Meta has come under fire from VR app developers for imposing charges on apps created for its virtual reality (VR) headset.
The social media giant has pledged $10 billion a year over the next 10 years on its metaverse vision.
A number of developers have told the Financial Times that they are frustrated on the fact that Meta has instead on a charging model for its VR App Store.
The moves comes despite the company CEO Mark Zuckerberg being critical in the past over policies of charging for apps on existing mobile app stores.
“Don’t confuse marketing with reality — it’s good marketing to pick on Apple. But it doesn’t mean Meta won’t do the exact same thing,” said Infosys Consulting head of AI Seth Siegel told the Financial Times “There is no impetus for them to be better.”
Meta’s “Quest Store” takes a 30% cut from any digital purchase made and charges 15-30% on subscriptions.
Realities.io CEO Daniel Sproll added: “Undoubtedly there are services provided — they build amazing hardware and provide store services.
“But the problem is that it feels like everybody agreed on this 30 per cent and that’s what we’re struck with. It doesn’t feel like there’s any competition,” Sproll told the Financial Times.
“The Chinese companies coming out with headsets are the same. Why would they change it?”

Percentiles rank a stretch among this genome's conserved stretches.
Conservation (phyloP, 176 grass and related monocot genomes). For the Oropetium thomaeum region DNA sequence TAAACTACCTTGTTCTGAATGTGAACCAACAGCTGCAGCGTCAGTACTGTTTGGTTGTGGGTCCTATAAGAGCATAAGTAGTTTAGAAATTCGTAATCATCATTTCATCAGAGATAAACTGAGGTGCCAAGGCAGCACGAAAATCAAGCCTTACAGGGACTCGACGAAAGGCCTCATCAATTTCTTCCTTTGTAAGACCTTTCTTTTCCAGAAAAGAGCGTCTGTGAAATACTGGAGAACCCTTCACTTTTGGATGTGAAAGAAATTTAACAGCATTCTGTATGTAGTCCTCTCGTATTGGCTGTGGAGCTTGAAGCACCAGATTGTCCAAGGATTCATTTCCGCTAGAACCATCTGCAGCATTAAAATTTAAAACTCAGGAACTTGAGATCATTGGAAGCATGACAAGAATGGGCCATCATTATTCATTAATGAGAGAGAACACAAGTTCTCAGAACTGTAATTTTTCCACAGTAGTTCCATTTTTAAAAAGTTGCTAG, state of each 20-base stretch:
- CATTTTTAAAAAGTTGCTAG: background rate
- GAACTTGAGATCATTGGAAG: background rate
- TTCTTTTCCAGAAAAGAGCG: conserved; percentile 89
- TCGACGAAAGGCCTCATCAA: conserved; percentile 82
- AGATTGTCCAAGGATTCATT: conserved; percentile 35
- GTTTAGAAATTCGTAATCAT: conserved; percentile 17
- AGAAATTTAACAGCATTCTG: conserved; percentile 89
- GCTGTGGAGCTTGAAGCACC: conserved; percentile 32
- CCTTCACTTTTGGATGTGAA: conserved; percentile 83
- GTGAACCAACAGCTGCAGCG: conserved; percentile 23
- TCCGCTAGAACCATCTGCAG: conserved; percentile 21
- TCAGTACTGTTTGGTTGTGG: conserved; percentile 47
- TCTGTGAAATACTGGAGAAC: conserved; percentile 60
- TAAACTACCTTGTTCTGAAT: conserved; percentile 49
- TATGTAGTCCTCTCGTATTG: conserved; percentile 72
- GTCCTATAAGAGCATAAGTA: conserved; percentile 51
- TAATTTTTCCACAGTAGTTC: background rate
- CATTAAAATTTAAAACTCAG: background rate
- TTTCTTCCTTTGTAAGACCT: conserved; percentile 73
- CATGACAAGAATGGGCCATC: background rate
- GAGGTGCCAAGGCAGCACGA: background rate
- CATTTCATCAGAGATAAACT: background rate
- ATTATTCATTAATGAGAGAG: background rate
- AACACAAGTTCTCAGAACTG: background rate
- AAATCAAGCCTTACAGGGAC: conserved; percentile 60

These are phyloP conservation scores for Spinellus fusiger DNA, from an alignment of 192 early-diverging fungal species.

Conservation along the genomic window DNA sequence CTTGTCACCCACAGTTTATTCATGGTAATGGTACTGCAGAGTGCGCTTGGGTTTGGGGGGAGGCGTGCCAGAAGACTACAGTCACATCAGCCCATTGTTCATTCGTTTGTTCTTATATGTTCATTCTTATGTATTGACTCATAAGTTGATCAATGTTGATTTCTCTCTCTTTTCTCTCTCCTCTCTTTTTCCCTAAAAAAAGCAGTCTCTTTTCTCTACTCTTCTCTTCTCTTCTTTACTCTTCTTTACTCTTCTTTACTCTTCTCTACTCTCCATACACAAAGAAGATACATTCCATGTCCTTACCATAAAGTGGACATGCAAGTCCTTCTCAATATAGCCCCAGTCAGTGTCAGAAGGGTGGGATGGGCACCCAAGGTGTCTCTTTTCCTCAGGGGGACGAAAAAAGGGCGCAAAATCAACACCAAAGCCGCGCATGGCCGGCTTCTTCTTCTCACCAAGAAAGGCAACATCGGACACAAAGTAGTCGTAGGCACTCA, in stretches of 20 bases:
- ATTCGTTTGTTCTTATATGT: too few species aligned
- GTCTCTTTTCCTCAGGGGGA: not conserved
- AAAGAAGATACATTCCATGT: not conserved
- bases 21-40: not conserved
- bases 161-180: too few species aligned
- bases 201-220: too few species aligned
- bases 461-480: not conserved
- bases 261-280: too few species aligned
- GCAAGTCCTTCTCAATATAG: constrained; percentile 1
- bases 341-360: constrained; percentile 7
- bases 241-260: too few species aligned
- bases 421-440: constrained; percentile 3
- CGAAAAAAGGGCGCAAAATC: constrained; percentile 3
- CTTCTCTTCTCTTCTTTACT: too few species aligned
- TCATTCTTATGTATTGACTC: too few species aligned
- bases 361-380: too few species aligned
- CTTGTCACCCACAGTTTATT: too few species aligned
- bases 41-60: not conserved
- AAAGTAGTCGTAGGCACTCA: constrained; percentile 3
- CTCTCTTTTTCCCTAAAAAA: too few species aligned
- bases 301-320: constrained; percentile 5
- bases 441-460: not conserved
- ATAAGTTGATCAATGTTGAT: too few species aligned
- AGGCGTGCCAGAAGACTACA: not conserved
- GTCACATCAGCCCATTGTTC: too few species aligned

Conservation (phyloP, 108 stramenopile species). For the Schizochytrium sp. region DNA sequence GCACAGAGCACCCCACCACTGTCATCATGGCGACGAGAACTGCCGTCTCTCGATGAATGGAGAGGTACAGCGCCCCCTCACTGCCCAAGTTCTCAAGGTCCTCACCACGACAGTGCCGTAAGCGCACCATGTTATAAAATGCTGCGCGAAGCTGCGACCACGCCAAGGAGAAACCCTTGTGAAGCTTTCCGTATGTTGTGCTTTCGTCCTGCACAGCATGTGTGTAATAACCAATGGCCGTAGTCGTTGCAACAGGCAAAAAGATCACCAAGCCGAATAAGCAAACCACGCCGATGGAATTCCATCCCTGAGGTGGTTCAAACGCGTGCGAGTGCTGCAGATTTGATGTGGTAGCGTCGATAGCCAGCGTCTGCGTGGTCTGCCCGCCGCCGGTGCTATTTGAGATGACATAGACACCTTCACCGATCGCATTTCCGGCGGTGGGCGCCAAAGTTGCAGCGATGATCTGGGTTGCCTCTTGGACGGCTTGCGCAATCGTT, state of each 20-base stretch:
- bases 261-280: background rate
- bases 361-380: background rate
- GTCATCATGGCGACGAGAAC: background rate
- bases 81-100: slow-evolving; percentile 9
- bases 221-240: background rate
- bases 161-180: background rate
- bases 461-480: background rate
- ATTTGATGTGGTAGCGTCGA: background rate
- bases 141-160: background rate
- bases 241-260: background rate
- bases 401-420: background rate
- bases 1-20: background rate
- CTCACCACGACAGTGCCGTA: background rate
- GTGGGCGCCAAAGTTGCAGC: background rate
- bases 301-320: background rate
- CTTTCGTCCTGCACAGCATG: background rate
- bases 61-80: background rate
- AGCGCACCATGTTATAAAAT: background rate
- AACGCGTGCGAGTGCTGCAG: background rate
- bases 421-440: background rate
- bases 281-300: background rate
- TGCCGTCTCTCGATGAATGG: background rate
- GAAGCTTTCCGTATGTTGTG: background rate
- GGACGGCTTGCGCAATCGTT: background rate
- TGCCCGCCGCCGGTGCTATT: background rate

Meta wants to avoid being caged in by rules set in by its Big Tech rivals; Apple and Google by owning the next computing platform.
The tech giant defended the charging policy by saying unlike iPhone users, Quest users are able to install apps outside its officially-branded store through SideQuest, a third-party platform which is less restricted and more experimental.
Meta commented: “We want to foster choice and competition in the VR ecosystem.
“And it’s working — our efforts have produced a material financial return for developers: as we announced earlier this year, over $1 billion has been spent on games and apps in the Meta Quest Store.”
Zuckerberg has heavily criticised Apple’s “monopoly rents” and called out its “unique stranglehold as a gatekeeper on what gets on phones,” referencing the App Store’s approval processes.
Apple hit back at Meta and accused it of “hypocrisy” after the Oculus owner announced that its social VR experience Horizon Worlds would charge a 17.5% ‘platform fee’ on top of the normal 30% for digital purchases.
Apple told the Financial Times: “It goes to show that while they seek to use Apple’s platform for free, they happily take from the creators and small businesses that use their own.”
Apple is rumoured to launch its own augmented reality (AR) glasses as early as next year.
Microsoft is also developing its own service using its HoloLens VR headset.